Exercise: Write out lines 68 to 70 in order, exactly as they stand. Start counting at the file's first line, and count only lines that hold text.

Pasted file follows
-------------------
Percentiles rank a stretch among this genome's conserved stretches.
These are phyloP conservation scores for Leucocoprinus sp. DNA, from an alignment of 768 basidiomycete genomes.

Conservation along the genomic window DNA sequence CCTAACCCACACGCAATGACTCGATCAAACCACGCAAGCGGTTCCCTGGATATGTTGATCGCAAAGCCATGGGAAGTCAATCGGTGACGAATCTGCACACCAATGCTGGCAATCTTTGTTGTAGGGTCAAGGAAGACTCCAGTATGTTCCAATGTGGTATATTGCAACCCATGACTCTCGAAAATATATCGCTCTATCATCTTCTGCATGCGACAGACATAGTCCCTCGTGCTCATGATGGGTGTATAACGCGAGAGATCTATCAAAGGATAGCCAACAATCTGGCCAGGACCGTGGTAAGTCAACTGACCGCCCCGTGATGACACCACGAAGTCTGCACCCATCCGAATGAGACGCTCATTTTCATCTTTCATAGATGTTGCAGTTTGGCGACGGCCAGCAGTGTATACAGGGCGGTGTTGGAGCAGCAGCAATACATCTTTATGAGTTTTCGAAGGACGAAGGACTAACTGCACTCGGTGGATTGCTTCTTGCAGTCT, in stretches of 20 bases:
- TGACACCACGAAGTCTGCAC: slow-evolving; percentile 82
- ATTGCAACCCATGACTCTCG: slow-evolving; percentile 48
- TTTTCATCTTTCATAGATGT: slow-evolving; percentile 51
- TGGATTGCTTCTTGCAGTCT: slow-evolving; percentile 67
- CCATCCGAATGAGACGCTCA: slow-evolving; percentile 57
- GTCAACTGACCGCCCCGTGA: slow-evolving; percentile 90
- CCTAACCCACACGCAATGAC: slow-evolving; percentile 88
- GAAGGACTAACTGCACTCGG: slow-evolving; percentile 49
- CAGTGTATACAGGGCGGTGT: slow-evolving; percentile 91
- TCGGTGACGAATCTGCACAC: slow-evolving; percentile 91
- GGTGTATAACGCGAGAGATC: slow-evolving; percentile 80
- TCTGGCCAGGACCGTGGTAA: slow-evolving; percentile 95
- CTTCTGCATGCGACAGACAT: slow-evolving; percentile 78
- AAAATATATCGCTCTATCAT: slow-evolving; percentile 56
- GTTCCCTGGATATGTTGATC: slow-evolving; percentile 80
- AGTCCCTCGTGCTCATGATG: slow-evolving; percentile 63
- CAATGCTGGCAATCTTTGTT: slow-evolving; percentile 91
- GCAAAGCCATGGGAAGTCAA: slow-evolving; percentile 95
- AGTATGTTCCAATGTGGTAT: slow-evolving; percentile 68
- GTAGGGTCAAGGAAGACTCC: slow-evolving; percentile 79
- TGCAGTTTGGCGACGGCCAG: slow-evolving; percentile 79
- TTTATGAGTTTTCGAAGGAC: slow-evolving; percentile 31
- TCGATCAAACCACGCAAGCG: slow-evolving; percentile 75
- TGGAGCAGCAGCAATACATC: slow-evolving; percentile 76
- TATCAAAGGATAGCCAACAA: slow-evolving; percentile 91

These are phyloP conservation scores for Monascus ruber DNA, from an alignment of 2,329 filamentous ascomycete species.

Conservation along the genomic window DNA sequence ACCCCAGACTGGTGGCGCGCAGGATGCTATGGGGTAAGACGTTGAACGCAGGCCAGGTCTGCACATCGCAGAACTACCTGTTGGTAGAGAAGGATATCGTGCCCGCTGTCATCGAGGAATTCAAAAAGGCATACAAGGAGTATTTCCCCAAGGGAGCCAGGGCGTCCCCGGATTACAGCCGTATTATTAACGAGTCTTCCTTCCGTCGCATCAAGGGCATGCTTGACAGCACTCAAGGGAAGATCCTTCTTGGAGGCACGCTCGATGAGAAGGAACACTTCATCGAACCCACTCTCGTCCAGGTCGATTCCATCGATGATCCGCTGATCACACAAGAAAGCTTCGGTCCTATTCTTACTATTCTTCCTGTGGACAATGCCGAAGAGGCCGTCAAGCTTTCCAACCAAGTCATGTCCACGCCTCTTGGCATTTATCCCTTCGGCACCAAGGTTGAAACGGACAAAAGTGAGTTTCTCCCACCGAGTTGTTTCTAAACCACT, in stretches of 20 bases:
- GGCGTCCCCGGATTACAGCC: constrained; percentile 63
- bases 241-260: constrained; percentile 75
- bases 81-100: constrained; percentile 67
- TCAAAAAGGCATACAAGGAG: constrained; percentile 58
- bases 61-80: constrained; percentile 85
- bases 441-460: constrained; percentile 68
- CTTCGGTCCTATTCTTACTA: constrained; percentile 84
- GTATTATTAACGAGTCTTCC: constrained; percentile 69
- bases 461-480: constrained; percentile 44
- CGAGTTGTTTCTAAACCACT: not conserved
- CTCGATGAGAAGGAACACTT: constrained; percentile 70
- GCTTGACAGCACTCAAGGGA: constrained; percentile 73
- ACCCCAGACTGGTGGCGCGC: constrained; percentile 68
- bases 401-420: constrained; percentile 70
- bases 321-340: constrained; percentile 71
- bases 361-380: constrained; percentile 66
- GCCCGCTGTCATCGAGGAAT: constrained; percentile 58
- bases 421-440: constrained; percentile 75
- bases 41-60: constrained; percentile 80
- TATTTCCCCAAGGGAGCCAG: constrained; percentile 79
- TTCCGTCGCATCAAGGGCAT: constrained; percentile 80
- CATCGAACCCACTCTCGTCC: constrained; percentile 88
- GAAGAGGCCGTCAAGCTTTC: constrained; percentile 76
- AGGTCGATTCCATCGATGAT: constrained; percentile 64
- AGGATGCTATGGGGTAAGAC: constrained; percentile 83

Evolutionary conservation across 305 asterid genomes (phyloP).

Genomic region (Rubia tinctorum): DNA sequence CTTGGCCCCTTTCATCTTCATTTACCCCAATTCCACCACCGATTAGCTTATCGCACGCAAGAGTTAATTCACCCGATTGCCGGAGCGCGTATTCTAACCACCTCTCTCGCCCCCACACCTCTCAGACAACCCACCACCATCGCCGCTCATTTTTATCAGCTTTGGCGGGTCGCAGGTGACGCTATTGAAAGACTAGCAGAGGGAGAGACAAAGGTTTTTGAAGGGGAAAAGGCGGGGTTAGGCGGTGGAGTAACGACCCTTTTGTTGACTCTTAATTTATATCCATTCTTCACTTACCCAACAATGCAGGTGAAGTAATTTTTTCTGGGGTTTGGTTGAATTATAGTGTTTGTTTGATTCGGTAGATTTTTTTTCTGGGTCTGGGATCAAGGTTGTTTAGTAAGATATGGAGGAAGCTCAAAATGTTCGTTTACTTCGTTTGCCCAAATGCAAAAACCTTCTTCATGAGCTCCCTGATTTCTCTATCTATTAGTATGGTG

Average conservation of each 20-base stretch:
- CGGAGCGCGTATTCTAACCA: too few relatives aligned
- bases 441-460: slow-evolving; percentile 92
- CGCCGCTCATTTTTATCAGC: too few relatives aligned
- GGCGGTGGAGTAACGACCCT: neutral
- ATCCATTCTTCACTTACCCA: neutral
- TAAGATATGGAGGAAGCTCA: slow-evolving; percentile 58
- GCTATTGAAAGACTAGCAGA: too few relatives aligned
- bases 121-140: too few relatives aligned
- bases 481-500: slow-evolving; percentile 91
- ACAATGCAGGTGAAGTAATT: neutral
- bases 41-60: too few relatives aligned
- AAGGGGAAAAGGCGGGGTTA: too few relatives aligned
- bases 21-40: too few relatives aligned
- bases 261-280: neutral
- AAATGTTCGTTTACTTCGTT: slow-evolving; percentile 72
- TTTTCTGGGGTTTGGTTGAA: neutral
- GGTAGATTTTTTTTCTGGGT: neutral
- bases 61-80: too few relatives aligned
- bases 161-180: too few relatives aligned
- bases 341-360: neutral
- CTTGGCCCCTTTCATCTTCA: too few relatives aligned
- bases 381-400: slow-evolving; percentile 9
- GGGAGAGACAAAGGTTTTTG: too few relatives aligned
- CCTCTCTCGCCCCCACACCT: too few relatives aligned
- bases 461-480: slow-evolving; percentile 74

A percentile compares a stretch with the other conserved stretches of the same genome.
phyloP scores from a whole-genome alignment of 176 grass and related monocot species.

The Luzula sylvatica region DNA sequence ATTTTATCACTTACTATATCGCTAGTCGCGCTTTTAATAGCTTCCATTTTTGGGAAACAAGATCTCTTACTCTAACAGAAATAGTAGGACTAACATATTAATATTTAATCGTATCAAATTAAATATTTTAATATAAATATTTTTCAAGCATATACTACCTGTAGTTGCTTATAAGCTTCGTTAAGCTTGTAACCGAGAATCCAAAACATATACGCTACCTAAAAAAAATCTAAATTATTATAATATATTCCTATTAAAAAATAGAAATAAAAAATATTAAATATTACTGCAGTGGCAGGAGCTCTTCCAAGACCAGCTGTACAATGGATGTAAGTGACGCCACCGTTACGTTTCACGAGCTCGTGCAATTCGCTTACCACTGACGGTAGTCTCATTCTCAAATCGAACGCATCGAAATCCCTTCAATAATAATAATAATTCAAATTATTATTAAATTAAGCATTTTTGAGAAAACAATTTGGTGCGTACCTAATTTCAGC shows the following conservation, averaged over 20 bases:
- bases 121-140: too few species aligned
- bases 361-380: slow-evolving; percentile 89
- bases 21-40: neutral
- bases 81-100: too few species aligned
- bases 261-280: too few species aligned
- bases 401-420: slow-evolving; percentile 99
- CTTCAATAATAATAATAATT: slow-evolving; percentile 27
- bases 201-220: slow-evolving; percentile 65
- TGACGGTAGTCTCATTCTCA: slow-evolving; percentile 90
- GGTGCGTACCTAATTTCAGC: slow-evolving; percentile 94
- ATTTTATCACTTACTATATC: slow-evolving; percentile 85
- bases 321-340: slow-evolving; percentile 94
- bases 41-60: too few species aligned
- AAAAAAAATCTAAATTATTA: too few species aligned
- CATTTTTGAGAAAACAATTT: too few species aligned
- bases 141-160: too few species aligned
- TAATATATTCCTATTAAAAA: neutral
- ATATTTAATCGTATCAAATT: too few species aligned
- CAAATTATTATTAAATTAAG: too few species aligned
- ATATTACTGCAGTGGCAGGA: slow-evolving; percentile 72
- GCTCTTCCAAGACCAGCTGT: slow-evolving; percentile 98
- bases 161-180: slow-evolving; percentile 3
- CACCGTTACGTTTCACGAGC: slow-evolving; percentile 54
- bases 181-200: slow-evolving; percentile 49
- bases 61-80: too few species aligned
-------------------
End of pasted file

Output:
- ACAATGCAGGTGAAGTAATT: neutral
- bases 41-60: too few relatives aligned
- AAGGGGAAAAGGCGGGGTTA: too few relatives aligned